How has the coronavirus outbreak affected your life as a researcher? (Part 4)
At the time of writing, known Covid-19 cases stood at around 1.9 million known cases with deaths passing 120,000 over the world. Quarantines lasting for weeks have disrupted work and put many researchers from our Sparrho Community into an unusual position. How did the restrictions affect your fellow scientists? Read the fourth part of our series personal accounts.
Catarina Marques is a Postdoctoral Research Associate at the Wellcome Centre for Integrative Parasitology, University of Glasgow, specialising in Parasitology and DNA Replication.
(9/4/20) This is my 4th week working from home, though lockdown was only imposed 3 weeks ago. As the situation escalated in February, my research group leader advised all group members to start reducing lab-based work, in case lockdown would be declared. This message later became Institute-wide. From late February we started doing experiments which, for the most part, could be stopped in short notice and re-started at a later time. We also started seriously considering what we could do from home, if the time came. When it did, we were fairly well prepared to do the switch.
My research work is mainly lab-based, though I also do some “dry” research, i.e. computer-based data analyses, which for the most part is an extension of my lab experiments.
Although the lockdown forced all our lab work to stop, it has allowed me to do computer analyses that I hadn’t had time for before. So, despite not being able to progress with my projects in terms of lab experiments, I’m still keeping busy with data analysis, which will determine my next steps once I get back in the lab. I have also been training online in skills and tools that I didn’t have time for in the past, and that is also positive.
I try sticking to a daily routine, but it has become more difficult as the weeks go by. Work keeps me busy most of the day, and I have a lunch break and mid-afternoon coffee break with my partner (who is also a scientist and is also doing computer-based research work from home) like we would on a “regular” working day.
Our research group members still meet on Wednesday mornings for a work-related chat, as we used to before, but such meetings are now done through videocalls. These have been less about work and more to make sure that everyone is doing alright and that we all have things to do.
The University of Glasgow, where I work, has had some webinars and training online, which also helps to keep busy (while contributing to skill development). I now speak more frequently with my family and have reconnected with friends; having chat groups has been great to keep up with everyone. B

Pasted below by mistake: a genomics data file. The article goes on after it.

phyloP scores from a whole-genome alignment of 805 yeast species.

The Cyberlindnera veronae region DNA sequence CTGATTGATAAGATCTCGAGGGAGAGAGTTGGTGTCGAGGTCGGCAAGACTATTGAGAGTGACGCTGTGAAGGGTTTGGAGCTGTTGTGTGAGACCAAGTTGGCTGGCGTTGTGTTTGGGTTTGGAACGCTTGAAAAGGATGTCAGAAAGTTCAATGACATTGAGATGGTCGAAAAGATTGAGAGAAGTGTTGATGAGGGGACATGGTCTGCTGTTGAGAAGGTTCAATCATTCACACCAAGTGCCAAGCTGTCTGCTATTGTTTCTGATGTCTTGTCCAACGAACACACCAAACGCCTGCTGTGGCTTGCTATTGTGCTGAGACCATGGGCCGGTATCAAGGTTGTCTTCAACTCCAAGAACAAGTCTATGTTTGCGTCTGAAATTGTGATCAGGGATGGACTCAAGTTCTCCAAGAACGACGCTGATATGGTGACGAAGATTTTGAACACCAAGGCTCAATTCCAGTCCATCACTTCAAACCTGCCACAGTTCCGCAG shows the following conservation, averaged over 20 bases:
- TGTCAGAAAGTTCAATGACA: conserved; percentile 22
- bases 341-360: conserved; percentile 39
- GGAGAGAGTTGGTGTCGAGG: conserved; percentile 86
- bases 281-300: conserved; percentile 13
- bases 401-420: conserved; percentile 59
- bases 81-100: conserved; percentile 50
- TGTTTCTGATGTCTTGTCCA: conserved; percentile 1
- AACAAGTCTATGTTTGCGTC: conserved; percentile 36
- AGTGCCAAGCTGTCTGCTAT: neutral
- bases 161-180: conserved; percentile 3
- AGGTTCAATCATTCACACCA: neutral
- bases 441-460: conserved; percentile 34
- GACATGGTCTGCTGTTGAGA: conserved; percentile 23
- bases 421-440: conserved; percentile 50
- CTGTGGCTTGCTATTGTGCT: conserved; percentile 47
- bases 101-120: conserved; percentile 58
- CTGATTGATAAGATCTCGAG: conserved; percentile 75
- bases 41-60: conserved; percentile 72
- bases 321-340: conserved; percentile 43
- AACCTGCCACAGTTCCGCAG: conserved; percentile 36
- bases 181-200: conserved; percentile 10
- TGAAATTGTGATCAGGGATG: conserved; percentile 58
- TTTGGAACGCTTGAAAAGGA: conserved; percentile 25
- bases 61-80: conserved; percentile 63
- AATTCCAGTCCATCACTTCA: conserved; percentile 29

eing at home, we tend not to exercise as much, and my legs have started to ache; me and my partner have decided to take a stroll around the neighbourhood (I walk, he runs) every other day.
At the moment there is still plenty of work I can do from home (data analysis, scientific paper writing, etc).
However, if the lockdown lasts far into the future, I will start to struggle — I only have ~1.5 years left of research contract with the University and will start to run out of time to do enough experiments and generate results that will allow me to take the next step in academic research and safely land a job in the future.
It is, however, unclear how this pandemic will affect academia and scientific research as a whole. I’ve been trying not to worry too much. For the time being, let’s all do our best, be responsible, and hope that the situation improves soon.
Read more about Catarina’s research here.
Joy Shih, PhD student based in the Department of Medicine in University of Cambridge, UK, researching the genetic contributions to a rare lung disorder.
(3/4/20) Week 2 since working from home.
I live with my partner, so I have someone to talk to everyday. We work in different rooms (I’m in the living room, he took the kitchen) so we don’t get on each other’s toes. I speak with my family every day and chat with friends on weekends. I keep myself entertained watching TV series, and I also participate in some online group forums with people from all over the world, related to common hobbies/interests (like books).
Being a wet work scientist who’s normally at the bench setting up an experiment or in the flow hoods culturing cells, I had a lot of adjusting to do when I started working from home.